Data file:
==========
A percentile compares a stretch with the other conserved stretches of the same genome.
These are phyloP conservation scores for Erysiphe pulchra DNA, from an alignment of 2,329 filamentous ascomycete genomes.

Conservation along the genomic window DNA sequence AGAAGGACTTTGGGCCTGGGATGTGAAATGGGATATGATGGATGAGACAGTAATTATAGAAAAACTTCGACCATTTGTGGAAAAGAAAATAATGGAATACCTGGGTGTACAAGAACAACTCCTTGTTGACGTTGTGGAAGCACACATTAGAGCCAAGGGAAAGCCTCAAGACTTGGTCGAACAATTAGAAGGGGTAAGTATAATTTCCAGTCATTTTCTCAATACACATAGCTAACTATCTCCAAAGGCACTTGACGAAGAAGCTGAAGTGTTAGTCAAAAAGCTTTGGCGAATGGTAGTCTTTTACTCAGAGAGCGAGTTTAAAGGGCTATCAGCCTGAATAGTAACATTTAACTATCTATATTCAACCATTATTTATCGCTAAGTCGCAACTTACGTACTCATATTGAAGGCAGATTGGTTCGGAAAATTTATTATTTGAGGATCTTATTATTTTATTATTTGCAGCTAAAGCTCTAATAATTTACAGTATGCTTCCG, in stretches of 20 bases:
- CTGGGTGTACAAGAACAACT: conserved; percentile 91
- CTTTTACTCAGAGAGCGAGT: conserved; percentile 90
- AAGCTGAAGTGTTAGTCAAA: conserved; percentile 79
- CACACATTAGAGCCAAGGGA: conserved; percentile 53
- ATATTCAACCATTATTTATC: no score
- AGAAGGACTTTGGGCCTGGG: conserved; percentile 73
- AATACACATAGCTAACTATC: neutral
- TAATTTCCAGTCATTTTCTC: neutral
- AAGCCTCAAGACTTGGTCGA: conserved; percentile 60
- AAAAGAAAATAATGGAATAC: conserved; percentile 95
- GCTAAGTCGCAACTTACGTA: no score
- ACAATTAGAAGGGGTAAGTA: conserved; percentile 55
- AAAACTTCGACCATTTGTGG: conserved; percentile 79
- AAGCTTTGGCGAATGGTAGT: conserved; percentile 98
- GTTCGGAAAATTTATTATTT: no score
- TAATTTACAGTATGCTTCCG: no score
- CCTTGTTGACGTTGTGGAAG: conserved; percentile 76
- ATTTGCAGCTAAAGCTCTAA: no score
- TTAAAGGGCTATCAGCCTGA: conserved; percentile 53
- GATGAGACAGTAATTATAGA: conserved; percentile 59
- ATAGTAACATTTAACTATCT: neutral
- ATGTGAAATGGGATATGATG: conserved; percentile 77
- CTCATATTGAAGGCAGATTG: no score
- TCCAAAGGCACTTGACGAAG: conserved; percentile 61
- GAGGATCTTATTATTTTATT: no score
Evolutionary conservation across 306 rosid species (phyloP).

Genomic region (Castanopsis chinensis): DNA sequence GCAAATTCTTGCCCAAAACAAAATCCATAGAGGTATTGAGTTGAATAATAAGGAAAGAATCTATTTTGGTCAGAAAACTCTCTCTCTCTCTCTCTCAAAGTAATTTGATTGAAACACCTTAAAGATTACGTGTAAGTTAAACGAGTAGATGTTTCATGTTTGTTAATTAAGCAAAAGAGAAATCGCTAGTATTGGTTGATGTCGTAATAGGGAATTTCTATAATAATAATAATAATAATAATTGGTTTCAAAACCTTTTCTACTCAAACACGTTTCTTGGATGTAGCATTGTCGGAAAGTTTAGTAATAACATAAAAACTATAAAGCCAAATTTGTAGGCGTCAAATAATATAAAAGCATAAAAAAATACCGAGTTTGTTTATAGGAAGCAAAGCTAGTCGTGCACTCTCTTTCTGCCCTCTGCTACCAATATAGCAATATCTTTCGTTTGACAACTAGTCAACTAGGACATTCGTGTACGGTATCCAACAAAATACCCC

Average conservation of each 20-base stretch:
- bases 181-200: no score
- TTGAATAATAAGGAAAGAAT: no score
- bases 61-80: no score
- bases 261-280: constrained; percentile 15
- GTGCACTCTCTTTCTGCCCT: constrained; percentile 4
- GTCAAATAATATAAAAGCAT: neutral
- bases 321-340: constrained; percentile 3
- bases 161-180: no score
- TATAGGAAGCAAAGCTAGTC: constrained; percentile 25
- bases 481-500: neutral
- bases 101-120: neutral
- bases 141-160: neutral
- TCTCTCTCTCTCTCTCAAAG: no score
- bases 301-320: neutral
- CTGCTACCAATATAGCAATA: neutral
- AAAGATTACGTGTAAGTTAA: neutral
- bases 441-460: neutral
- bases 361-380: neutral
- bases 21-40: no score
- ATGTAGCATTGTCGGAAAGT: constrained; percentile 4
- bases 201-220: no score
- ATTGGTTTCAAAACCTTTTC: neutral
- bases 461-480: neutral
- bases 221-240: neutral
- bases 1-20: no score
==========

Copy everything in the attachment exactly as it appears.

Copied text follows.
A percentile compares a stretch with the other conserved stretches of the same genome.
These are phyloP conservation scores for Erysiphe pulchra DNA, from an alignment of 2,329 filamentous ascomycete genomes.

Conservation along the genomic window DNA sequence AGAAGGACTTTGGGCCTGGGATGTGAAATGGGATATGATGGATGAGACAGTAATTATAGAAAAACTTCGACCATTTGTGGAAAAGAAAATAATGGAATACCTGGGTGTACAAGAACAACTCCTTGTTGACGTTGTGGAAGCACACATTAGAGCCAAGGGAAAGCCTCAAGACTTGGTCGAACAATTAGAAGGGGTAAGTATAATTTCCAGTCATTTTCTCAATACACATAGCTAACTATCTCCAAAGGCACTTGACGAAGAAGCTGAAGTGTTAGTCAAAAAGCTTTGGCGAATGGTAGTCTTTTACTCAGAGAGCGAGTTTAAAGGGCTATCAGCCTGAATAGTAACATTTAACTATCTATATTCAACCATTATTTATCGCTAAGTCGCAACTTACGTACTCATATTGAAGGCAGATTGGTTCGGAAAATTTATTATTTGAGGATCTTATTATTTTATTATTTGCAGCTAAAGCTCTAATAATTTACAGTATGCTTCCG, in stretches of 20 bases:
- CTGGGTGTACAAGAACAACT: conserved; percentile 91
- CTTTTACTCAGAGAGCGAGT: conserved; percentile 90
- AAGCTGAAGTGTTAGTCAAA: conserved; percentile 79
- CACACATTAGAGCCAAGGGA: conserved; percentile 53
- ATATTCAACCATTATTTATC: no score
- AGAAGGACTTTGGGCCTGGG: conserved; percentile 73
- AATACACATAGCTAACTATC: neutral
- TAATTTCCAGTCATTTTCTC: neutral
- AAGCCTCAAGACTTGGTCGA: conserved; percentile 60
- AAAAGAAAATAATGGAATAC: conserved; percentile 95
- GCTAAGTCGCAACTTACGTA: no score
- ACAATTAGAAGGGGTAAGTA: conserved; percentile 55
- AAAACTTCGACCATTTGTGG: conserved; percentile 79
- AAGCTTTGGCGAATGGTAGT: conserved; percentile 98
- GTTCGGAAAATTTATTATTT: no score
- TAATTTACAGTATGCTTCCG: no score
- CCTTGTTGACGTTGTGGAAG: conserved; percentile 76
- ATTTGCAGCTAAAGCTCTAA: no score
- TTAAAGGGCTATCAGCCTGA: conserved; percentile 53
- GATGAGACAGTAATTATAGA: conserved; percentile 59
- ATAGTAACATTTAACTATCT: neutral
- ATGTGAAATGGGATATGATG: conserved; percentile 77
- CTCATATTGAAGGCAGATTG: no score
- TCCAAAGGCACTTGACGAAG: conserved; percentile 61
- GAGGATCTTATTATTTTATT: no score
Evolutionary conservation across 306 rosid species (phyloP).

Genomic region (Castanopsis chinensis): DNA sequence GCAAATTCTTGCCCAAAACAAAATCCATAGAGGTATTGAGTTGAATAATAAGGAAAGAATCTATTTTGGTCAGAAAACTCTCTCTCTCTCTCTCTCAAAGTAATTTGATTGAAACACCTTAAAGATTACGTGTAAGTTAAACGAGTAGATGTTTCATGTTTGTTAATTAAGCAAAAGAGAAATCGCTAGTATTGGTTGATGTCGTAATAGGGAATTTCTATAATAATAATAATAATAATAATTGGTTTCAAAACCTTTTCTACTCAAACACGTTTCTTGGATGTAGCATTGTCGGAAAGTTTAGTAATAACATAAAAACTATAAAGCCAAATTTGTAGGCGTCAAATAATATAAAAGCATAAAAAAATACCGAGTTTGTTTATAGGAAGCAAAGCTAGTCGTGCACTCTCTTTCTGCCCTCTGCTACCAATATAGCAATATCTTTCGTTTGACAACTAGTCAACTAGGACATTCGTGTACGGTATCCAACAAAATACCCC

Average conservation of each 20-base stretch:
- bases 181-200: no score
- TTGAATAATAAGGAAAGAAT: no score
- bases 61-80: no score
- bases 261-280: constrained; percentile 15
- GTGCACTCTCTTTCTGCCCT: constrained; percentile 4
- GTCAAATAATATAAAAGCAT: neutral
- bases 321-340: constrained; percentile 3
- bases 161-180: no score
- TATAGGAAGCAAAGCTAGTC: constrained; percentile 25
- bases 481-500: neutral
- bases 101-120: neutral
- bases 141-160: neutral
- TCTCTCTCTCTCTCTCAAAG: no score
- bases 301-320: neutral
- CTGCTACCAATATAGCAATA: neutral
- AAAGATTACGTGTAAGTTAA: neutral
- bases 441-460: neutral
- bases 361-380: neutral
- bases 21-40: no score
- ATGTAGCATTGTCGGAAAGT: constrained; percentile 4
- bases 201-220: no score
- ATTGGTTTCAAAACCTTTTC: neutral
- bases 461-480: neutral
- bases 221-240: neutral
- bases 1-20: no score